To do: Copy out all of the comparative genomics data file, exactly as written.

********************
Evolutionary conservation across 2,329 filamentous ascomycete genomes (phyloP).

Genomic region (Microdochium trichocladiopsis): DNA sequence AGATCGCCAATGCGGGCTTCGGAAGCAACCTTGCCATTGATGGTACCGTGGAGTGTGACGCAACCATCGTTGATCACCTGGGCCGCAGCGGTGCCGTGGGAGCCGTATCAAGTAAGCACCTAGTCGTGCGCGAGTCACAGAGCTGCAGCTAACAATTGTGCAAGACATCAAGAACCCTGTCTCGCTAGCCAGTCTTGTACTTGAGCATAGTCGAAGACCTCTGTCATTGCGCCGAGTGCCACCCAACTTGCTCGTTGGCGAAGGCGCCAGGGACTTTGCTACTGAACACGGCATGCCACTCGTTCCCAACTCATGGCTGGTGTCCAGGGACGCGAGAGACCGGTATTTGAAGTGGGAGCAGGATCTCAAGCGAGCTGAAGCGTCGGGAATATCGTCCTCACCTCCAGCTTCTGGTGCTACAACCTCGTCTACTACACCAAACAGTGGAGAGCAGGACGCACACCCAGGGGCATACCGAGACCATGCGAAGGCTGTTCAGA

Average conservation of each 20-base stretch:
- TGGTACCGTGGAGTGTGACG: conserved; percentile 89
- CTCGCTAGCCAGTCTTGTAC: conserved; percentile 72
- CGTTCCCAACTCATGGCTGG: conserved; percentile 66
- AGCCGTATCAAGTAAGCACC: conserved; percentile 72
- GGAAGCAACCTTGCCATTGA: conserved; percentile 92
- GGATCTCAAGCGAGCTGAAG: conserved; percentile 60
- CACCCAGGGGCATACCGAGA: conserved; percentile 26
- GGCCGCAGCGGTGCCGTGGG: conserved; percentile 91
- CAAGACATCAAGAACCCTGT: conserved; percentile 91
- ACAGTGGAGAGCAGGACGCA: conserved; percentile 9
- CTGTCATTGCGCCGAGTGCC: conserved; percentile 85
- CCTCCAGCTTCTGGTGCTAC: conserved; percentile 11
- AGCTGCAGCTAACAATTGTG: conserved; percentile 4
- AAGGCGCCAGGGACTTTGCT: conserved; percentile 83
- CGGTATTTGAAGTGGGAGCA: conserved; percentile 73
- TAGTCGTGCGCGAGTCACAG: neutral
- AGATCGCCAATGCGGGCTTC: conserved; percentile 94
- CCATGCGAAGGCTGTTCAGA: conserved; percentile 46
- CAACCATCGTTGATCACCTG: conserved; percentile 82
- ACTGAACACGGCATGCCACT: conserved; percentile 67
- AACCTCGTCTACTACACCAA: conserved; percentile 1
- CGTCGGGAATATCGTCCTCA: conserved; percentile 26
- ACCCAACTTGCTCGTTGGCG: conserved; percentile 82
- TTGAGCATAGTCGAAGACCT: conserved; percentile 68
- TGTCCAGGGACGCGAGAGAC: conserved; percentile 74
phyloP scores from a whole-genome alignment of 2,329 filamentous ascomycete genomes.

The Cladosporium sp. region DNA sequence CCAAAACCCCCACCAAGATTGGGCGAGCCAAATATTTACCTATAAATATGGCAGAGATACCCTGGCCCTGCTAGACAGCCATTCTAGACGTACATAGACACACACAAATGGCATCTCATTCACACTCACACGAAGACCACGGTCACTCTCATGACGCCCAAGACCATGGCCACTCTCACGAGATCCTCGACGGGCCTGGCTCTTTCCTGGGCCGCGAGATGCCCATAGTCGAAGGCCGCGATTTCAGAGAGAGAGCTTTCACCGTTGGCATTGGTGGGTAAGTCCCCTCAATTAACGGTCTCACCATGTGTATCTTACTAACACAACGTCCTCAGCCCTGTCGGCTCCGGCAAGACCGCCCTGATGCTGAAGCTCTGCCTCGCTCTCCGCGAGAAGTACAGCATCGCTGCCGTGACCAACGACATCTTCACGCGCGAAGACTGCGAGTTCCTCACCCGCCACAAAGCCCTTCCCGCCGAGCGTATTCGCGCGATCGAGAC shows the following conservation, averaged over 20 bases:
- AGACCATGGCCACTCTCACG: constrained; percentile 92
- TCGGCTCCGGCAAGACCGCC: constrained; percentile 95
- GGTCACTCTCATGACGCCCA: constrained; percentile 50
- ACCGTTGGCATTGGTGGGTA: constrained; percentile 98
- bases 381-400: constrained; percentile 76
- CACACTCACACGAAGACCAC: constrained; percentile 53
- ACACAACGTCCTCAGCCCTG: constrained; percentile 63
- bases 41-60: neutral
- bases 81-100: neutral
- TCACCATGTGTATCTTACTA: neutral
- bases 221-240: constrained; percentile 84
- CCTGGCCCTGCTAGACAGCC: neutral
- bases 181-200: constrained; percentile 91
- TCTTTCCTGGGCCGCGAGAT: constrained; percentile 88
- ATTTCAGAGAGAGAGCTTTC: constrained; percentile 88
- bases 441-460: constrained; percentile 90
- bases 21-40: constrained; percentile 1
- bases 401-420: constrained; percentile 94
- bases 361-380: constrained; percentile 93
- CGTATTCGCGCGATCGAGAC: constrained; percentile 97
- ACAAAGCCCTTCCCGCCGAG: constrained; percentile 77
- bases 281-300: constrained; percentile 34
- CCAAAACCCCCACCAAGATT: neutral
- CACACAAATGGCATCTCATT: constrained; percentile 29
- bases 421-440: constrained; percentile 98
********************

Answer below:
Evolutionary conservation across 2,329 filamentous ascomycete genomes (phyloP).

Genomic region (Microdochium trichocladiopsis): DNA sequence AGATCGCCAATGCGGGCTTCGGAAGCAACCTTGCCATTGATGGTACCGTGGAGTGTGACGCAACCATCGTTGATCACCTGGGCCGCAGCGGTGCCGTGGGAGCCGTATCAAGTAAGCACCTAGTCGTGCGCGAGTCACAGAGCTGCAGCTAACAATTGTGCAAGACATCAAGAACCCTGTCTCGCTAGCCAGTCTTGTACTTGAGCATAGTCGAAGACCTCTGTCATTGCGCCGAGTGCCACCCAACTTGCTCGTTGGCGAAGGCGCCAGGGACTTTGCTACTGAACACGGCATGCCACTCGTTCCCAACTCATGGCTGGTGTCCAGGGACGCGAGAGACCGGTATTTGAAGTGGGAGCAGGATCTCAAGCGAGCTGAAGCGTCGGGAATATCGTCCTCACCTCCAGCTTCTGGTGCTACAACCTCGTCTACTACACCAAACAGTGGAGAGCAGGACGCACACCCAGGGGCATACCGAGACCATGCGAAGGCTGTTCAGA

Average conservation of each 20-base stretch:
- TGGTACCGTGGAGTGTGACG: conserved; percentile 89
- CTCGCTAGCCAGTCTTGTAC: conserved; percentile 72
- CGTTCCCAACTCATGGCTGG: conserved; percentile 66
- AGCCGTATCAAGTAAGCACC: conserved; percentile 72
- GGAAGCAACCTTGCCATTGA: conserved; percentile 92
- GGATCTCAAGCGAGCTGAAG: conserved; percentile 60
- CACCCAGGGGCATACCGAGA: conserved; percentile 26
- GGCCGCAGCGGTGCCGTGGG: conserved; percentile 91
- CAAGACATCAAGAACCCTGT: conserved; percentile 91
- ACAGTGGAGAGCAGGACGCA: conserved; percentile 9
- CTGTCATTGCGCCGAGTGCC: conserved; percentile 85
- CCTCCAGCTTCTGGTGCTAC: conserved; percentile 11
- AGCTGCAGCTAACAATTGTG: conserved; percentile 4
- AAGGCGCCAGGGACTTTGCT: conserved; percentile 83
- CGGTATTTGAAGTGGGAGCA: conserved; percentile 73
- TAGTCGTGCGCGAGTCACAG: neutral
- AGATCGCCAATGCGGGCTTC: conserved; percentile 94
- CCATGCGAAGGCTGTTCAGA: conserved; percentile 46
- CAACCATCGTTGATCACCTG: conserved; percentile 82
- ACTGAACACGGCATGCCACT: conserved; percentile 67
- AACCTCGTCTACTACACCAA: conserved; percentile 1
- CGTCGGGAATATCGTCCTCA: conserved; percentile 26
- ACCCAACTTGCTCGTTGGCG: conserved; percentile 82
- TTGAGCATAGTCGAAGACCT: conserved; percentile 68
- TGTCCAGGGACGCGAGAGAC: conserved; percentile 74
phyloP scores from a whole-genome alignment of 2,329 filamentous ascomycete genomes.

The Cladosporium sp. region DNA sequence CCAAAACCCCCACCAAGATTGGGCGAGCCAAATATTTACCTATAAATATGGCAGAGATACCCTGGCCCTGCTAGACAGCCATTCTAGACGTACATAGACACACACAAATGGCATCTCATTCACACTCACACGAAGACCACGGTCACTCTCATGACGCCCAAGACCATGGCCACTCTCACGAGATCCTCGACGGGCCTGGCTCTTTCCTGGGCCGCGAGATGCCCATAGTCGAAGGCCGCGATTTCAGAGAGAGAGCTTTCACCGTTGGCATTGGTGGGTAAGTCCCCTCAATTAACGGTCTCACCATGTGTATCTTACTAACACAACGTCCTCAGCCCTGTCGGCTCCGGCAAGACCGCCCTGATGCTGAAGCTCTGCCTCGCTCTCCGCGAGAAGTACAGCATCGCTGCCGTGACCAACGACATCTTCACGCGCGAAGACTGCGAGTTCCTCACCCGCCACAAAGCCCTTCCCGCCGAGCGTATTCGCGCGATCGAGAC shows the following conservation, averaged over 20 bases:
- AGACCATGGCCACTCTCACG: constrained; percentile 92
- TCGGCTCCGGCAAGACCGCC: constrained; percentile 95
- GGTCACTCTCATGACGCCCA: constrained; percentile 50
- ACCGTTGGCATTGGTGGGTA: constrained; percentile 98
- bases 381-400: constrained; percentile 76
- CACACTCACACGAAGACCAC: constrained; percentile 53
- ACACAACGTCCTCAGCCCTG: constrained; percentile 63
- bases 41-60: neutral
- bases 81-100: neutral
- TCACCATGTGTATCTTACTA: neutral
- bases 221-240: constrained; percentile 84
- CCTGGCCCTGCTAGACAGCC: neutral
- bases 181-200: constrained; percentile 91
- TCTTTCCTGGGCCGCGAGAT: constrained; percentile 88
- ATTTCAGAGAGAGAGCTTTC: constrained; percentile 88
- bases 441-460: constrained; percentile 90
- bases 21-40: constrained; percentile 1
- bases 401-420: constrained; percentile 94
- bases 361-380: constrained; percentile 93
- CGTATTCGCGCGATCGAGAC: constrained; percentile 97
- ACAAAGCCCTTCCCGCCGAG: constrained; percentile 77
- bases 281-300: constrained; percentile 34
- CCAAAACCCCCACCAAGATT: neutral
- CACACAAATGGCATCTCATT: constrained; percentile 29
- bases 421-440: constrained; percentile 98